Very gladly, would my time admit of it, should I send the best answer in my power to your enquiries concerning a PARTICULAR and GENERAL PRovide NCE; but you too well know the nature of my situation to require an apology for not undertaking it. The best thoughts I have met with on the subject were in one of the Monthly Reviews, in which an account was given of the sentiments of two very able writers; one in favour of a particular, the other of a general providence. But after all, the dispute to me appears to be more about words than things; for what GENERAL PRovidence is there that is not made up of particular dispensations; or what PARTICULAR PROvIDENCE is there which will not imply a General one Nor can I possibly think the Jews in any respect enjoyed a more perfect dispensation of Providence than we do, though a different one, suited to the then infant state both of the church and the world. As to the essence of a miracle, I confess myself at a loss how to express my ideas, or perhaps I have no ideas to express. But it must certainly imply the production of an effect beyond the reach of mere natural power; and which, therefore, bespeaks a divine interposition. I wish I could say any thing on this subject or any other more satisfactory; but if what I have said tempts you to say more to me, I shall esteem it a peculiar felicity. L. have lately been reading BELLAMY (an American divine) on the wisdom of God in the permission of sin, and have received considerable instruction and entertainment from it; though I cannot say it has perfectly satisfied me. I very much wish you to read it, and to give me your candid thoughts upon. it. It is too great a subject for my weak mind; and yet I know of nothing which would give me equal pleasure with being able to conceive of THE GREAT SUPREME, acting, as I doubt not he really. does, in the most uniform, consistent, glorious manner throughout the whole of his dispensations towards fallen angels and fallen men! The scheme of UNIVERSAL RESTITUTION which is now making, Mr. Mullett (my brother-in-law) writes me, a rapid spread in some parts of America, does not seem to me to be a scripture doctrine; and yet without This scheme, or that of the final destruction of the wicked, and the total annihilation of all MoRAL and PENAL EVIL out of the system, is it not rather difficult to reconcile, after all, the permission of sin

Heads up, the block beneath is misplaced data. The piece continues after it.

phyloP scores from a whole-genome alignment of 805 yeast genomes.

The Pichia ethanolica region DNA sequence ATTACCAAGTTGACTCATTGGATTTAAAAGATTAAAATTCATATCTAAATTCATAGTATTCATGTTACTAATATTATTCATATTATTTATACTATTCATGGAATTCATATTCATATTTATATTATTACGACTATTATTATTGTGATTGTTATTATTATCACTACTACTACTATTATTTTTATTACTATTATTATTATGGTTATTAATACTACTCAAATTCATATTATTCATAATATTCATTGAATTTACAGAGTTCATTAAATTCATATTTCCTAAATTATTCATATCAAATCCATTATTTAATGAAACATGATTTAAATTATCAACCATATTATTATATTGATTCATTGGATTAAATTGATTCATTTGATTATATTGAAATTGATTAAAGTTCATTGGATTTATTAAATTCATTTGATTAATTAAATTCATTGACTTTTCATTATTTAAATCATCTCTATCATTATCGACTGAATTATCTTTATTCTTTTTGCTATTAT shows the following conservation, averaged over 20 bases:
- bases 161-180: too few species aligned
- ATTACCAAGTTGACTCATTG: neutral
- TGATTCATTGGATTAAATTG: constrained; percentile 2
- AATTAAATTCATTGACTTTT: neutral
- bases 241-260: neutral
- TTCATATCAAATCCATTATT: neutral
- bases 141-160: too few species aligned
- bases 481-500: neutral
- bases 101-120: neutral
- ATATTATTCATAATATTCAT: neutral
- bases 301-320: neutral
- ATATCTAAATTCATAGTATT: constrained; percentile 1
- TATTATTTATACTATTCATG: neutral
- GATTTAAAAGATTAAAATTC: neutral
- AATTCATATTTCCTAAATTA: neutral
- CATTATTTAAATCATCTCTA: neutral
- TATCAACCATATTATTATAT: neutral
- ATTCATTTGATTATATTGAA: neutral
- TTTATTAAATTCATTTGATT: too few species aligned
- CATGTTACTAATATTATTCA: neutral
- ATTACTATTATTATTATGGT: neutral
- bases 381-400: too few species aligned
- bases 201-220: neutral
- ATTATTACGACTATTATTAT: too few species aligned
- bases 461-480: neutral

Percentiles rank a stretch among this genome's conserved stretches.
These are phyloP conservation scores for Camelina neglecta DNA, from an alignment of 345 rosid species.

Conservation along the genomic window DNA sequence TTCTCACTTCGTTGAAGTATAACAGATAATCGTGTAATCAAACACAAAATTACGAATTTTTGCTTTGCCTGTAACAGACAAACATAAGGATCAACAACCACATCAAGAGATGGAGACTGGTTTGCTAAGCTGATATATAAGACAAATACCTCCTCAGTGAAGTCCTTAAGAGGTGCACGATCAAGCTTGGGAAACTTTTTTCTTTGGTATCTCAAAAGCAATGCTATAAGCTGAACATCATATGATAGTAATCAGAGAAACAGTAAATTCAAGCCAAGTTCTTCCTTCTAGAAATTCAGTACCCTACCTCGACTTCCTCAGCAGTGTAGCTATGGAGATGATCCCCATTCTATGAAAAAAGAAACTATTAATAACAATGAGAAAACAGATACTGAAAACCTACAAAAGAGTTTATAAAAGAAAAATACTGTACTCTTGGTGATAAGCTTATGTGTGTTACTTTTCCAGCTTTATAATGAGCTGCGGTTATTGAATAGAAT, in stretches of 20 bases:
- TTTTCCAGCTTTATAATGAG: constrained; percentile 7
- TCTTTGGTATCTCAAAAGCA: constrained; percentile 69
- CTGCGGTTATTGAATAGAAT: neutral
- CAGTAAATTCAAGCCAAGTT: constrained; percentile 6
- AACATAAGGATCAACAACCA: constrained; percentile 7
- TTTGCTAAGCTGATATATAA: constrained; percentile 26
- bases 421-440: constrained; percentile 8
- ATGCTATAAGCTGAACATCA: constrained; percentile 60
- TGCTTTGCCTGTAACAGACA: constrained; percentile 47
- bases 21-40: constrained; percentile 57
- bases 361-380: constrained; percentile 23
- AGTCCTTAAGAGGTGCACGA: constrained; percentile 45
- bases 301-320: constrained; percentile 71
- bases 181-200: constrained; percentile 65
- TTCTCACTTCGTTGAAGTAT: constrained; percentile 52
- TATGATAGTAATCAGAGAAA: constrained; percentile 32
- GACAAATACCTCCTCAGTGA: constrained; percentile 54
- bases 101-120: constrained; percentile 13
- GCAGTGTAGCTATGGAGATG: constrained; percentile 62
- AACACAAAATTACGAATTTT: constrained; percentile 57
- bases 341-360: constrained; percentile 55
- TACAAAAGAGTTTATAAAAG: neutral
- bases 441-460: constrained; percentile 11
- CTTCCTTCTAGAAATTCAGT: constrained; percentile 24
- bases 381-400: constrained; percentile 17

with the perfect benignity of the Supreme Author of all things? You may have Bellamy at Buckland's; and when you have read it, I beg you would favour me with your freest and most candid thoughts on the subject. However poor a correspondent you may find in me, you will meet with no one that more sincerely prizes your correspondence than
The doctrine of Providence is admirably explained by the late Dr. Richard Price in his Dissertations: and the system of Universal Restoration is satisfactorily discussed by my friend Dr. T. S. Smith, of Yeovil, in his Illustrations of the Divine Government. Liberal views of a kind and righteous Providence gladden every step of our mortal pilgrimage; whilst the enlivening anticipation of UNIv ERs.AL RESTORATION illuminates and emblazons our prospects of eternity Good men will differ; but in its best moments the pious and benevolent heart must exult in the ultimate happiness of the immense and congregated family of mankind.
A few biographical particulars of Mr. Richards’ worthy Tutors shall be here communicated. They will be acceptable to a number of individuals in the religious world. The account shall, at least, have the recommendation of brevity. In THE Second Part of this Memoir there will be a sketch of their Ancestors, Mr. Richards having judged it proper to put them